Vaccination significantly reduced symptomatic and asymptomatic COVID-19 infections among employees at St. Jude Children’s Research Hospital compared to their unvaccinated peers, according to a research letter published today in the Journal of the American Medical Association.
The study is among the first to show an association between COVID-19 vaccination and fewer asymptomatic infections. When the Pfizer-BioNTech BNT162b2 vaccine was approved for use in the United States, the vaccine was reported to be highly effective in preventing lab-confirmed COVID-19. Data from clinical trials suggest that the two-dose regimen reduces symptomatic illness, including hospitalization and death. But an association with reduced asymptomatic infection was unclear.
“Although more research is needed, by preventing infections, including in people who have no symptoms, there is a strong possibility that vaccination will decrease the transmission of SARS-CoV-2,” said Diego Hijano, MD, of the Department of St. Jude. Infectious diseases. He and Li Tang, Ph.D., of St. Jude Biostatistics, are the original authors of the report. Tang is also the corresponding author.
The study involved 5,217 St. Jude employees who were eligible under the state of Tennessee guidelines for immunization between December 17, 2020 and March 20, 2021. More than 58% of employees were vaccinated during that time. period. Most workers received both doses.
Overall, vaccination reduced the risk of asymptomatic and symptomatic SARS-CoV-2 infection by 79% in vaccinated workers compared to their unvaccinated colleagues. An analysis of asymptomatic infections alone revealed that vaccination reduced the risk by 72%.
The protection was even greater for employees who completed two doses. A week or more after receiving the second dose, vaccinated workers were 96% less likely than unvaccinated workers to be infected with SARS-CoV-2. When researchers looked only at asymptomatic infections, vaccination reduced the risk by 90%.
Testing for SARS-CoV-2 infections
The research stems from a program that executives in St. Jude launched in March 2020 to protect patients and employees from the pandemic virus.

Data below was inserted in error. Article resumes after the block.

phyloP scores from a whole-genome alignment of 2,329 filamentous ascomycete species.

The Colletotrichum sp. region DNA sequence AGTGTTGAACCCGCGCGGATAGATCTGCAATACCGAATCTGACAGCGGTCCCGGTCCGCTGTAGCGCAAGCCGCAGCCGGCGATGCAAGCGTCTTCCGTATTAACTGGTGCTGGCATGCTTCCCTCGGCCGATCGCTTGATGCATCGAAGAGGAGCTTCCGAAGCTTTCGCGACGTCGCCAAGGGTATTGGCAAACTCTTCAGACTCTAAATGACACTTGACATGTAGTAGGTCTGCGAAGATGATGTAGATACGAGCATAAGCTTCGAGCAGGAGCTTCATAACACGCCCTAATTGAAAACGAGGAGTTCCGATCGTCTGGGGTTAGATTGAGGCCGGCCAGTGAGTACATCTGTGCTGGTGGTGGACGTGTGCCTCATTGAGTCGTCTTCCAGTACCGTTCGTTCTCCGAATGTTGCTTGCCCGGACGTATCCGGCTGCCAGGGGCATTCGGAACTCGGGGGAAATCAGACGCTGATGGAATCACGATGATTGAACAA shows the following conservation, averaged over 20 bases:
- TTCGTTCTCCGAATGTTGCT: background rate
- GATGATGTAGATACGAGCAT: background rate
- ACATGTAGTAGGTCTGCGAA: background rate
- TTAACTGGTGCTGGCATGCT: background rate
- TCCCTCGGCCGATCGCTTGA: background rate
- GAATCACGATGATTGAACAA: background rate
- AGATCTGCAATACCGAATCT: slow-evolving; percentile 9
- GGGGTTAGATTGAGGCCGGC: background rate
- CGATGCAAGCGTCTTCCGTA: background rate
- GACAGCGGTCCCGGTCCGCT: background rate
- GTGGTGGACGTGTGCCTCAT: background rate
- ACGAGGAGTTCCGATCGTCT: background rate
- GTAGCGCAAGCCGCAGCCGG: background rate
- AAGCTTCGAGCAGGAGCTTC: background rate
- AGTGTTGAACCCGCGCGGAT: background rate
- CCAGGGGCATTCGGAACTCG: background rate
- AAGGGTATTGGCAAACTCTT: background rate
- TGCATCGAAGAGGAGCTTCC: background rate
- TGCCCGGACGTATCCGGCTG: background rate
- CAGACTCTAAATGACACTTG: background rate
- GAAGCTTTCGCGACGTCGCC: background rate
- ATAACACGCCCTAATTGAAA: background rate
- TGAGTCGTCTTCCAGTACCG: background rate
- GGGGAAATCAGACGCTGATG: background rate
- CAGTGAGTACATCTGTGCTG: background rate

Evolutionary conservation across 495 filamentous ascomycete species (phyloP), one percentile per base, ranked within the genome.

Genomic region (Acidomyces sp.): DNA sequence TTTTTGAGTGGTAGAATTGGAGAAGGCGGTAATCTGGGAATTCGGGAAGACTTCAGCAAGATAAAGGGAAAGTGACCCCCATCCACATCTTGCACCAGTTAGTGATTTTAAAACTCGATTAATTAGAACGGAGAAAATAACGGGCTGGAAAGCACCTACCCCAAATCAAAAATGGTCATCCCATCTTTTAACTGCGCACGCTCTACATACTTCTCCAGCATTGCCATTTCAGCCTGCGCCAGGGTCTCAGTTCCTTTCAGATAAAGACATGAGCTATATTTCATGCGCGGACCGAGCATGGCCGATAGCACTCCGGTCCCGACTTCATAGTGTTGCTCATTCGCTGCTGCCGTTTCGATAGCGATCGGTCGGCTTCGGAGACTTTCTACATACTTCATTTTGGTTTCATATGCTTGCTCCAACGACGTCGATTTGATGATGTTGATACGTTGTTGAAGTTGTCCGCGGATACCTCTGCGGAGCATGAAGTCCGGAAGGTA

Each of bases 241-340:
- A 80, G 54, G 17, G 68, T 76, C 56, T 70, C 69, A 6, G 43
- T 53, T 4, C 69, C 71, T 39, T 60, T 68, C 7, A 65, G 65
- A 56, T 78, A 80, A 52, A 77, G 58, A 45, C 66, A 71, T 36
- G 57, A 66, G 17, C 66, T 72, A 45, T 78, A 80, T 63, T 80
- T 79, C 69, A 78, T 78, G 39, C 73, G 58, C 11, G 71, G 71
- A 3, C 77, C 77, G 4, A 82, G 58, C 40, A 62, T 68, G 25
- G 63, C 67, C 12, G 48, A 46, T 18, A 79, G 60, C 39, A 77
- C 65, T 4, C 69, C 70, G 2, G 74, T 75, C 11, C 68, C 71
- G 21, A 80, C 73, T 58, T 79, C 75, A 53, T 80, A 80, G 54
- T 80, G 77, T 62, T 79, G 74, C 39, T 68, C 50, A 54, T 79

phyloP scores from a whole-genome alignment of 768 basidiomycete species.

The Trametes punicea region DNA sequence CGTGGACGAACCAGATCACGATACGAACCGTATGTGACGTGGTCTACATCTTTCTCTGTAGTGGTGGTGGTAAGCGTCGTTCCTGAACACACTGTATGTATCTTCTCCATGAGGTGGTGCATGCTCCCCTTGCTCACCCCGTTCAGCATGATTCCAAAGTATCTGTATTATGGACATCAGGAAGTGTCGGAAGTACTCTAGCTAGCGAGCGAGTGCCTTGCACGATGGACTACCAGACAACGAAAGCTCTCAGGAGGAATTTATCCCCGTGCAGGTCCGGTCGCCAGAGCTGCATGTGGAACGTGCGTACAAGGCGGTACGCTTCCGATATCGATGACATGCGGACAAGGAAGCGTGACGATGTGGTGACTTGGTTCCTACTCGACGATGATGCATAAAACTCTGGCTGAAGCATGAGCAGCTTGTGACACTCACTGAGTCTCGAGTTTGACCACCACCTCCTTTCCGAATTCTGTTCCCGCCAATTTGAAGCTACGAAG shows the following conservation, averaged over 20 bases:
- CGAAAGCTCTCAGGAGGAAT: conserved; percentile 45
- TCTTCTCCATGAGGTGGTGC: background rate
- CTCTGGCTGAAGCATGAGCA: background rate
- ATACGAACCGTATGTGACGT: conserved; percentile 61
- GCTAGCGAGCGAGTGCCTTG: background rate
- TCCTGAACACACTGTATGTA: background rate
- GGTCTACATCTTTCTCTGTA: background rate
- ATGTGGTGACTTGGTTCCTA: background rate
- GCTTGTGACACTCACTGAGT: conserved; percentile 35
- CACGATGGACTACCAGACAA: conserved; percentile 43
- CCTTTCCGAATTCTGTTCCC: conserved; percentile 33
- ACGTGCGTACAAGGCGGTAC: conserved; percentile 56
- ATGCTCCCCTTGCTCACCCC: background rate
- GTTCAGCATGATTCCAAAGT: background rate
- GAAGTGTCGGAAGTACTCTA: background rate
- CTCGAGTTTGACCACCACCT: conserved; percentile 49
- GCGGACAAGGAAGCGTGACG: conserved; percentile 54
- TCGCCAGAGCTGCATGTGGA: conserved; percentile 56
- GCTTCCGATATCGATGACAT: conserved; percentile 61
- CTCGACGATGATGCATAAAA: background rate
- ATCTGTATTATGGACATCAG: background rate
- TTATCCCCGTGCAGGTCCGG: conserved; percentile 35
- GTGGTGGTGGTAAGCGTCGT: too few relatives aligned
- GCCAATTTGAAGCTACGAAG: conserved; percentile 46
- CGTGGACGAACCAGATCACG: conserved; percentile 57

The effort included targeted testing for employees with symptoms of COVID-19 or known exposure to the pandemic virus. The plan also called for routine laboratory testing of asymptomatic employees. Nasal swabs were taken at least once a week from self-reported asymptomatic workers on campus to perform a polymerase chain reaction to detect asymptomatic SARS-CoV-2 infection.
“This study was made possible because St. Jude invested in resources to determine how best to control the disease and protect our patients and employees,” Tang said. “Few places then or now offer asymptomatic tests this broad.”
Hijano said, “The testing has been invaluable to the institutional COVID-19 mitigation plan. Ultimately, the testing also serves as a unique tool that helps fill critical knowledge gaps.”
Results in figures
During the study, 236 of the 5,217 employees included in the analysis tested positive for SARS-CoV-2. They included 185 unvaccinated employees and 51 of the 3,052 workers who had received at least one dose of the vaccine.
Almost half of the positive cases, 108, reported no symptoms during testing. Asymptomatic cases included 20 employees who had received one dose of vaccine and three who had tested positive within seven days of the second dose. “The results are reminiscent of the many cases hidden in the population, which makes controlling the virus a major challenge,” Tang said.
The study group included a representative sample of employees with respect to race and gender. Over 80% of employees were under 65. The vaccinated group included a higher percentage of health workers, 47%, than unvaccinated workers, 25.7%.
Authors and funding
The principal authors are James Hoffman, Pharm.D., And Randall Hayden, MD, of St. Jude. The other authors are Aditya Gaur, Terrence Geiger and Ellis Neufeld, all of St. Jude.
The research was funded in part by ALSAC, the St. Jude fundraising and awareness organization.